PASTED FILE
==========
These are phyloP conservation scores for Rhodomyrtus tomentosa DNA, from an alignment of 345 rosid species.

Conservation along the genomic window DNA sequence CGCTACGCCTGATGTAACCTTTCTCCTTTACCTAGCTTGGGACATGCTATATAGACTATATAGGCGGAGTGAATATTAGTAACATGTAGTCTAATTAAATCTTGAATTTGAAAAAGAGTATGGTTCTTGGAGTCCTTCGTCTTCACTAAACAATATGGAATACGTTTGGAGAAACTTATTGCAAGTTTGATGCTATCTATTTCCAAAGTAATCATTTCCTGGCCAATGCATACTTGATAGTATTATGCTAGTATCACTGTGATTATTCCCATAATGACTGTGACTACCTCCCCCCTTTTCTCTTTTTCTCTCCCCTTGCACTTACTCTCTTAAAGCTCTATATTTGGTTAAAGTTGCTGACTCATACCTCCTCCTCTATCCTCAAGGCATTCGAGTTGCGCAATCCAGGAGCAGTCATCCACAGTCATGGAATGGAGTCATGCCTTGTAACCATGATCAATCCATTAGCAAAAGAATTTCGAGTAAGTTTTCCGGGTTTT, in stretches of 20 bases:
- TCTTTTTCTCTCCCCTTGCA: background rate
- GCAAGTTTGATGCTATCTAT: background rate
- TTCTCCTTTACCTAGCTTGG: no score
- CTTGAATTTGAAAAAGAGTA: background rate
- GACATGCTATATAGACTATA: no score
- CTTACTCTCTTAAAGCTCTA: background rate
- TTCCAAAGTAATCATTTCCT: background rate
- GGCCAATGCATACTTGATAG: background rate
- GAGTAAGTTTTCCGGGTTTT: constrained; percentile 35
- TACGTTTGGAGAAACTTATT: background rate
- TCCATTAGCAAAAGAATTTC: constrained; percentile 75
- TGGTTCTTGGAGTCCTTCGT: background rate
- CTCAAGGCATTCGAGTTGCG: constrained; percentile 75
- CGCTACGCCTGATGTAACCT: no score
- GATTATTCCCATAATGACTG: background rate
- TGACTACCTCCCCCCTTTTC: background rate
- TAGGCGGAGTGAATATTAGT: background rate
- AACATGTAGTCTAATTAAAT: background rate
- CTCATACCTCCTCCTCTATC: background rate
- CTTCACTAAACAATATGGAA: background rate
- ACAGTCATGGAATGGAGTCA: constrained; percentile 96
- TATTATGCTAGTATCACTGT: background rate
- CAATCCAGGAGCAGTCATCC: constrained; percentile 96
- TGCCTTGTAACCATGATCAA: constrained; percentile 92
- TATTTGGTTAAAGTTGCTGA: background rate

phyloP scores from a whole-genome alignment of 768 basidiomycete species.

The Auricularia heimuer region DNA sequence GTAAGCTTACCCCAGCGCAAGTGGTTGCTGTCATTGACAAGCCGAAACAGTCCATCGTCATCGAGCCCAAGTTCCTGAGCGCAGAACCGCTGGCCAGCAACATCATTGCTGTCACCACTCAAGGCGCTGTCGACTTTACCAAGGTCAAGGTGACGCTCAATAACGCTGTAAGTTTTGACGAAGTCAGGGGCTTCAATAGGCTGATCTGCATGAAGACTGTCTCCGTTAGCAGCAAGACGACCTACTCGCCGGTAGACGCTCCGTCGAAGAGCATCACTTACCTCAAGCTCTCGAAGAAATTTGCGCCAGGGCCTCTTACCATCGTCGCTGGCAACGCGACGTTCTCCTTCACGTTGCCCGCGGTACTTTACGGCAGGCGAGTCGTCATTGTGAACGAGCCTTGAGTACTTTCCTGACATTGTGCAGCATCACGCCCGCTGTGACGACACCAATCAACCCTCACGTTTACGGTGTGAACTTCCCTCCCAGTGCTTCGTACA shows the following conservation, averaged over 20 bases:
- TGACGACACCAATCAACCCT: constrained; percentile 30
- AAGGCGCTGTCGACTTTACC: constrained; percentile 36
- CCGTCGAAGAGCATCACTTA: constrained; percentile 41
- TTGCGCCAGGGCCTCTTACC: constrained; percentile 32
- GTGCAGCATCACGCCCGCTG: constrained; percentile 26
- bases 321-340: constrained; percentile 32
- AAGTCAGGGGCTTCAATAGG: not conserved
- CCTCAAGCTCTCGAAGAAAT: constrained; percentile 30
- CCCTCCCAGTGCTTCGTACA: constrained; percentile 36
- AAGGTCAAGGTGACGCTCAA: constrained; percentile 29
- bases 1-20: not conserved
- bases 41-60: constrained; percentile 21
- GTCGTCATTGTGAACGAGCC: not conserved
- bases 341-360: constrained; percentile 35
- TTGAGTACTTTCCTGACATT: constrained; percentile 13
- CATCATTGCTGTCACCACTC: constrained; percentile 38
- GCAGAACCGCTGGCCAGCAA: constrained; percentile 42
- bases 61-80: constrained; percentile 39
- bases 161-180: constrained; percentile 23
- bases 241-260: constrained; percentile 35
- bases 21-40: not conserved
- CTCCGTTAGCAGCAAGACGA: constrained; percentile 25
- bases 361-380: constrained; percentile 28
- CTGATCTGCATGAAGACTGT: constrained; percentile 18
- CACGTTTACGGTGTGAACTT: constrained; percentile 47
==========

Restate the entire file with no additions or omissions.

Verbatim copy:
These are phyloP conservation scores for Rhodomyrtus tomentosa DNA, from an alignment of 345 rosid species.

Conservation along the genomic window DNA sequence CGCTACGCCTGATGTAACCTTTCTCCTTTACCTAGCTTGGGACATGCTATATAGACTATATAGGCGGAGTGAATATTAGTAACATGTAGTCTAATTAAATCTTGAATTTGAAAAAGAGTATGGTTCTTGGAGTCCTTCGTCTTCACTAAACAATATGGAATACGTTTGGAGAAACTTATTGCAAGTTTGATGCTATCTATTTCCAAAGTAATCATTTCCTGGCCAATGCATACTTGATAGTATTATGCTAGTATCACTGTGATTATTCCCATAATGACTGTGACTACCTCCCCCCTTTTCTCTTTTTCTCTCCCCTTGCACTTACTCTCTTAAAGCTCTATATTTGGTTAAAGTTGCTGACTCATACCTCCTCCTCTATCCTCAAGGCATTCGAGTTGCGCAATCCAGGAGCAGTCATCCACAGTCATGGAATGGAGTCATGCCTTGTAACCATGATCAATCCATTAGCAAAAGAATTTCGAGTAAGTTTTCCGGGTTTT, in stretches of 20 bases:
- TCTTTTTCTCTCCCCTTGCA: background rate
- GCAAGTTTGATGCTATCTAT: background rate
- TTCTCCTTTACCTAGCTTGG: no score
- CTTGAATTTGAAAAAGAGTA: background rate
- GACATGCTATATAGACTATA: no score
- CTTACTCTCTTAAAGCTCTA: background rate
- TTCCAAAGTAATCATTTCCT: background rate
- GGCCAATGCATACTTGATAG: background rate
- GAGTAAGTTTTCCGGGTTTT: constrained; percentile 35
- TACGTTTGGAGAAACTTATT: background rate
- TCCATTAGCAAAAGAATTTC: constrained; percentile 75
- TGGTTCTTGGAGTCCTTCGT: background rate
- CTCAAGGCATTCGAGTTGCG: constrained; percentile 75
- CGCTACGCCTGATGTAACCT: no score
- GATTATTCCCATAATGACTG: background rate
- TGACTACCTCCCCCCTTTTC: background rate
- TAGGCGGAGTGAATATTAGT: background rate
- AACATGTAGTCTAATTAAAT: background rate
- CTCATACCTCCTCCTCTATC: background rate
- CTTCACTAAACAATATGGAA: background rate
- ACAGTCATGGAATGGAGTCA: constrained; percentile 96
- TATTATGCTAGTATCACTGT: background rate
- CAATCCAGGAGCAGTCATCC: constrained; percentile 96
- TGCCTTGTAACCATGATCAA: constrained; percentile 92
- TATTTGGTTAAAGTTGCTGA: background rate

phyloP scores from a whole-genome alignment of 768 basidiomycete species.

The Auricularia heimuer region DNA sequence GTAAGCTTACCCCAGCGCAAGTGGTTGCTGTCATTGACAAGCCGAAACAGTCCATCGTCATCGAGCCCAAGTTCCTGAGCGCAGAACCGCTGGCCAGCAACATCATTGCTGTCACCACTCAAGGCGCTGTCGACTTTACCAAGGTCAAGGTGACGCTCAATAACGCTGTAAGTTTTGACGAAGTCAGGGGCTTCAATAGGCTGATCTGCATGAAGACTGTCTCCGTTAGCAGCAAGACGACCTACTCGCCGGTAGACGCTCCGTCGAAGAGCATCACTTACCTCAAGCTCTCGAAGAAATTTGCGCCAGGGCCTCTTACCATCGTCGCTGGCAACGCGACGTTCTCCTTCACGTTGCCCGCGGTACTTTACGGCAGGCGAGTCGTCATTGTGAACGAGCCTTGAGTACTTTCCTGACATTGTGCAGCATCACGCCCGCTGTGACGACACCAATCAACCCTCACGTTTACGGTGTGAACTTCCCTCCCAGTGCTTCGTACA shows the following conservation, averaged over 20 bases:
- TGACGACACCAATCAACCCT: constrained; percentile 30
- AAGGCGCTGTCGACTTTACC: constrained; percentile 36
- CCGTCGAAGAGCATCACTTA: constrained; percentile 41
- TTGCGCCAGGGCCTCTTACC: constrained; percentile 32
- GTGCAGCATCACGCCCGCTG: constrained; percentile 26
- bases 321-340: constrained; percentile 32
- AAGTCAGGGGCTTCAATAGG: not conserved
- CCTCAAGCTCTCGAAGAAAT: constrained; percentile 30
- CCCTCCCAGTGCTTCGTACA: constrained; percentile 36
- AAGGTCAAGGTGACGCTCAA: constrained; percentile 29
- bases 1-20: not conserved
- bases 41-60: constrained; percentile 21
- GTCGTCATTGTGAACGAGCC: not conserved
- bases 341-360: constrained; percentile 35
- TTGAGTACTTTCCTGACATT: constrained; percentile 13
- CATCATTGCTGTCACCACTC: constrained; percentile 38
- GCAGAACCGCTGGCCAGCAA: constrained; percentile 42
- bases 61-80: constrained; percentile 39
- bases 161-180: constrained; percentile 23
- bases 241-260: constrained; percentile 35
- bases 21-40: not conserved
- CTCCGTTAGCAGCAAGACGA: constrained; percentile 25
- bases 361-380: constrained; percentile 28
- CTGATCTGCATGAAGACTGT: constrained; percentile 18
- CACGTTTACGGTGTGAACTT: constrained; percentile 47